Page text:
A viatical settlement is the sale of a
life insurance policy by an individual who is terminally
ill. The individual sells the policy to a third party (often
a viatical settlement funding company) that pays the
individual a lump-sum cash payment that is a percentage of
the face value of the policy (usually 40 to 85 percent).
Terminally ill individuals may wish to sell their life
insurance policies in order to use the money in advance of
their death rather than leaving it directly to a
beneficiary. For instance, you may want to sell your life
insurance policy in order to have money to pay for living
expenses, to pay for medical care, or to experience the joy
of using or giving away the money before you die.
Who can sell a life insurance policy?
Selling your life insurance policy means selling your rights
and obligations under the policy to the funding company.
Most viatical settlement funding companies buy policies only
from individuals who are terminally ill. In general, you
must have a life expectancy of less than four years in order
to be eligible to sell your policy, although some companies
buy policies only from individuals whose life expectancy is
less than 24 months. However, a growing number of companies
have begun to purchase life insurance policies from elderly
individuals who are not terminally ill.
Who can buy a life insurance policy?
Life insurance policies are usually purchased by
viatical settlement funding companies or providers. These
companies are sometimes financed by investors or by loans
from financial institutions. According to the Internal
Revenue Code, a viatical settlement provider is a person
who, as a business, regularly purchases or takes assignments
of life insurance contracts. The viatical settlement funding
company that purchases your policy will make money by
receiving the full value of your policy when you die, even
though it paid you only a percentage of the face value.
Once you sell your policy, the viatical
settlement funding company will normally pay your policy
premiums, which may cut into the company's profit margin.
However, to compensate for this, viatical settlement funding
companies may give you less money for your policy.
How much will you receive for your
Normally you will receive between 40 and 85 percent of
the face value of your policy. How much you actually
receive, however, depends on several factors, including the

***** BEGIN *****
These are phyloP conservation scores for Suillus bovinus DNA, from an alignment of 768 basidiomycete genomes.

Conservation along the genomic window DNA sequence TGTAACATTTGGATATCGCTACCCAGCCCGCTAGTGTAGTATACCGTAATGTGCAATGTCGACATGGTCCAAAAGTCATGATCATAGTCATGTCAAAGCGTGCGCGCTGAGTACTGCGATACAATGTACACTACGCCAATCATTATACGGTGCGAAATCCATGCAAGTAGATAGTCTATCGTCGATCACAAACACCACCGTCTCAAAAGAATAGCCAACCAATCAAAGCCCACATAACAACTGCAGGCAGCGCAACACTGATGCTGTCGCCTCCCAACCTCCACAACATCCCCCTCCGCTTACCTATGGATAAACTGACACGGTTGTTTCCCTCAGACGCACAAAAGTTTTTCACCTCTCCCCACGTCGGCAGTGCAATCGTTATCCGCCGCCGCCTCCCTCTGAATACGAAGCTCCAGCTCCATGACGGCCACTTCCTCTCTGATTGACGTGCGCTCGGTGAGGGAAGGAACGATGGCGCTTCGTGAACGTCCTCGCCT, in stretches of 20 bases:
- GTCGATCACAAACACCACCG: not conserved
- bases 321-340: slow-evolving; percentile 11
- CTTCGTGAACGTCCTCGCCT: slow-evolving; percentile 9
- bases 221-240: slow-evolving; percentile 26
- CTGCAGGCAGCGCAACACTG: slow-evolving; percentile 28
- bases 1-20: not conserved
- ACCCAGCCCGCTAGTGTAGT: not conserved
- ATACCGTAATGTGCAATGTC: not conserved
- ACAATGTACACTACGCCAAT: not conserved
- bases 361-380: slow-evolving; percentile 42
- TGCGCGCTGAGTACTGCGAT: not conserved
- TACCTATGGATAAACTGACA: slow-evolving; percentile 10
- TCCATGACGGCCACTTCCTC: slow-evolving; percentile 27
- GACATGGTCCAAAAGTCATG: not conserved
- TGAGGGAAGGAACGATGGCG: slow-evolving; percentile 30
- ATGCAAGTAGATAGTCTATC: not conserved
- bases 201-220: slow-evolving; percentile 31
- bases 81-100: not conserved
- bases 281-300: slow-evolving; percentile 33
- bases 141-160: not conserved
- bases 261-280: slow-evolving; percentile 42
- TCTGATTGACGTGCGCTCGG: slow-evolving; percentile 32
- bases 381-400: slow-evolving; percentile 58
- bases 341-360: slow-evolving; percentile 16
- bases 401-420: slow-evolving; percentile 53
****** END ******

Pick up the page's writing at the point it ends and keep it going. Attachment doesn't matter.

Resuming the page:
face value of the policy, how much the viatical settlement
company will have to spend to continue paying your insurance
premiums, and your projected life expectancy. Normally, the
longer your life expectancy, the less you will receive.
How do you choose a viatical settlement
company or provider?
Viatical settlement companies or providers are usually
registered with, or licensed by, the state Department of
Insurance, although many states do not require viatical
settlement companies or providers to be licensed. Before
doing business with a viatical settlement company or
provider, determine whether or not the company is licensed
or registered to do business in your state, and what your
state's requirements are. This is important because whether
or not the company or provider is licensed or registered
plays a part in determining whether the proceeds paid to you
from the sale of your policy will be tax free. In addition,
find out whether you will have to pay any additional fees
(e.g., attorney's fees) after your policy is purchased, and
make sure that once you sell your policy, funds owed to you
will be kept in an escrow account for you until you receive
them (it may take a few weeks to complete such a
Should you sell your life insurance
Selling your life insurance policy is a very personal
decision, and there is no single right decision for
everyone. However, here are some factors to consider:
- What are the potential income tax and
estate tax consequences of selling the policy?
- Will selling your policy for less than
face value adversely affect your survivors? Would they
be better off receiving the funds after your death?
- Are there any other sources of funds
you could use to fund your wants and needs?
- Under the terms of your insurance
contract, do you have options other than selling your
policy? For instance, can you borrow against the policy?
Does the policy have any cash value? Does the policy
include an accelerated death benefit rider or a living
Income tax considerations
As of January 1997, if you have a life expectancy of 24
months or less, the money you receive from selling your life
insurance policy will be tax free, as long as the viatical
settlement company is licensed or registered with the state
in which you reside (Internal Revenue Code Section 101(g)).
If licensing or registration is not required by your state,
then the viatical settlement company or provider must meet
the requirements of sections 8 and 9 of the Viatical
Settlements Model Act issued by the National Association of
Insurance Commissioners (NAIC). If you have a life
expectancy greater than 24 months or are chronically rather
than terminally ill, money you receive for your policy may
be taxable. Check with your tax professional for further
Gift and estate tax considerations
Selling your life insurance policy may have gift and/or
estate tax consequences as well. If you sell your policy
before you die, and then distribute the proceeds to your
family members, you may owe gift taxes if you give each
individual more than $10,000 in a given year. In addition,
selling your life insurance policy cannot be used as a
strategy to minimize any estate taxes owed. If you sell your
policy within three years of your death, then the proceeds
may be added back into your estate for tax purposes.
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